1971: Rugby in Bloemfontein, first test Springboks vs the Frogs, the French. We drove over in Tabs’ car to watch.
Apparently: . . . this test is remembered for a famous tackle by Bourgarel on a charging Frik du Preez. Frik was charging down the touchline, all cylinders firing, on his way to what look like a certain try. Bourgarel, however, had other plans. The little French wing came from the side, fly-tackling Frik; dumping him unceremoniously over the touchline to the disgust of the crowd, who even came-up with a chant for the Bourgarel as a consequence. ‘Boe-ga-rel, gaan na die hel!’
I remember that test for something different: After the game, Tabs, Des, Raz, Stervis and I are driving back when the kroeg – no way you would call it a pub – in Senekal beckoned.
By the time the barman threw us out Des had bonded deeply with one of Senekal’s left-behinds, and when we suggested we leave for home rather than go home with Deliverance for a braai, Des told us in no uncertain terms that WE could go, but HE was not leaving his lifelong mate – of three hours – in the lurch. There would be no abandonment, said Des with his nose in the air and his eyes closed – you know how he gets.
ONE fing we must NOT do, we were told, also in no uncertain terms, when we got to the small house on the wrong side of Senekal, is wake his wife. Lemme tell you carefully, you must not, no marrer whut you do, wake my wahf, you hear?
Wooden floors, five drunk ous stumbling around, I started to think this goon doesn’t actually have a wife. Conan meanwhile, is scratching around in the chest deep freeze. He hauls out what looks like a roundish, rock-hard lump of blood in a plastic checkers packet, and suddenly I get a clear image: He DOES have a wife and she IS in the house! In that deep freeze! In fact, he’s offering us a piece of her for a braai! I’m tallying you, we’re part of his alibi!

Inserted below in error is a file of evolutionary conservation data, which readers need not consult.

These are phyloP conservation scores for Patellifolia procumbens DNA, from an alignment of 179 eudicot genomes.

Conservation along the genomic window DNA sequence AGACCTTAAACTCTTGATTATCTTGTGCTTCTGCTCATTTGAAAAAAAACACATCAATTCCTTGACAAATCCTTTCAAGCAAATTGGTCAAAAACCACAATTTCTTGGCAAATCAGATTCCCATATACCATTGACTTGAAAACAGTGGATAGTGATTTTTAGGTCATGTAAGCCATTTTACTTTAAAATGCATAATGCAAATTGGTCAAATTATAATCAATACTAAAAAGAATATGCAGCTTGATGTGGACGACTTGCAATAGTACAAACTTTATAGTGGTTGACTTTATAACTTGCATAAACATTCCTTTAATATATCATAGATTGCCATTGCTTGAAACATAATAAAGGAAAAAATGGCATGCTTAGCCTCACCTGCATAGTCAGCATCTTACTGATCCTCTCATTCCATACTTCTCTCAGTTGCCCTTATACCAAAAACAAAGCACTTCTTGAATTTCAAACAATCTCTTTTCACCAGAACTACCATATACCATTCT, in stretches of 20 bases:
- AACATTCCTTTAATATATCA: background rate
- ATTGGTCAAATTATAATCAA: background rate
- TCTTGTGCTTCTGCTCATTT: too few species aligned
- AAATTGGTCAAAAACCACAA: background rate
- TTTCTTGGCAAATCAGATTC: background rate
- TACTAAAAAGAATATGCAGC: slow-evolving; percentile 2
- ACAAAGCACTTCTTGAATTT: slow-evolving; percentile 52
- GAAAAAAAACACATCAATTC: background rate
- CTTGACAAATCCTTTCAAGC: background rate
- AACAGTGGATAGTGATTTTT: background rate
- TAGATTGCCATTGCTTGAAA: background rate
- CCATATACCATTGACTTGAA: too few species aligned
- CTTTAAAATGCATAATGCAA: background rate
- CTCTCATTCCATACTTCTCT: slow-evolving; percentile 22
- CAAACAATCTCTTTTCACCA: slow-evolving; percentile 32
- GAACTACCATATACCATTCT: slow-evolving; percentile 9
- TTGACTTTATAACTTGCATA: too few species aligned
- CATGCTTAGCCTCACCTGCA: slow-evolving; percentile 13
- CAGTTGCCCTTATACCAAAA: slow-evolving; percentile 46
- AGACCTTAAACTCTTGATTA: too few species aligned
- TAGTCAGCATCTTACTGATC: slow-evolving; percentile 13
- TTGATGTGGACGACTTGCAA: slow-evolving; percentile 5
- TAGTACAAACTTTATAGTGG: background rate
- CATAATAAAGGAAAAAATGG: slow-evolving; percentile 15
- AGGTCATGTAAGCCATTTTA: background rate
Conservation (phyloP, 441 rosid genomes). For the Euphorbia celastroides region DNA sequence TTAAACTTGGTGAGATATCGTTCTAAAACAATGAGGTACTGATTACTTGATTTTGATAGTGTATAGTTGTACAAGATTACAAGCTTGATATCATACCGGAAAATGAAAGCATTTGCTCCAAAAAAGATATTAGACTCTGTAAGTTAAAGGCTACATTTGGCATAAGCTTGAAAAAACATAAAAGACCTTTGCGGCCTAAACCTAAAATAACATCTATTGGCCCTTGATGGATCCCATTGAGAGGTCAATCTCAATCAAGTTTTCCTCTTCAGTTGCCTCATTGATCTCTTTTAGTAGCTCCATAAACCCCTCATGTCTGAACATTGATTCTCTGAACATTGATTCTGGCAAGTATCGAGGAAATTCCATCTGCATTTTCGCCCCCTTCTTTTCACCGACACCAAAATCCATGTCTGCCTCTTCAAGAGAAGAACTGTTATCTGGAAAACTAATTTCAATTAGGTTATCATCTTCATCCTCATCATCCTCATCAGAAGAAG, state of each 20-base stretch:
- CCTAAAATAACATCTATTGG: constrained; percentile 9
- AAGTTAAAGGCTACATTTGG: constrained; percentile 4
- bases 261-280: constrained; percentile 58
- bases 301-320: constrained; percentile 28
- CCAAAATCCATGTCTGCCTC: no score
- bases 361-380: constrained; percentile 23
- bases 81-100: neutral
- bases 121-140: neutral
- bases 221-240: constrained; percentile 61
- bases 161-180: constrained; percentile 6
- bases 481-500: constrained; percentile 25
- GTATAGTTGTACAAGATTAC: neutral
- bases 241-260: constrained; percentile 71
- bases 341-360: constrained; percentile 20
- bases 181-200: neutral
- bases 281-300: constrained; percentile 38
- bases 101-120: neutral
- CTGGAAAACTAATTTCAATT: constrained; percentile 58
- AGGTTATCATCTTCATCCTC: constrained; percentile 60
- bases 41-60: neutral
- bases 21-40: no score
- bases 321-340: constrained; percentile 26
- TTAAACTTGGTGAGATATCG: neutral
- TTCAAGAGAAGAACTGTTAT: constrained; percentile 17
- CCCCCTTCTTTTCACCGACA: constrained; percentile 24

Des, I urge, we should go, this is going to take forever, I’m tallying you. But it’s like Des told us: WE can go, but HE’s not leaving his lifelong mate; his china.
It’s midnight in midwinter in Senekal, Vrystaat. It’s not hot. Eventually a fire gets going – sort of – and the icy red lumpy piece of deceased wife sits on it, refusing to melt. Its like ice vs small fire and ice is winning. An alternative hazy recollection is the oven was turned on and the lump placed in there. Exact facts are in dispute among us hostages decades later. Maybe Stockholm Syndrome?
Meantime, Jack Nicholson has found some dop and we have to drink, and luckily this puts him to sleep and mellows the Glutz, who loves him less sleeping than awake; so we’re able to persuade him to make a bolt for it, hitting the Senekal dirt roads till we find the tar to Harrismith. Stervis has a hazy recollection of the Wildman pulling out a gun, Clint Oosthuizen-style, and taking potshots at us as the getaway car spins madly down the driveway, slewing sideways and throwing up stones which put Rambo off his aim. Luckily the resulting dust plume obscures us from view and saves our lives. I like Stervis’ version.
To this day I can experience that weird, out-of-body sensation of “WTF are we DOING here? Am I in a bad movie or in a bad dream?!
I had visited Senekal once before under happier circumstances.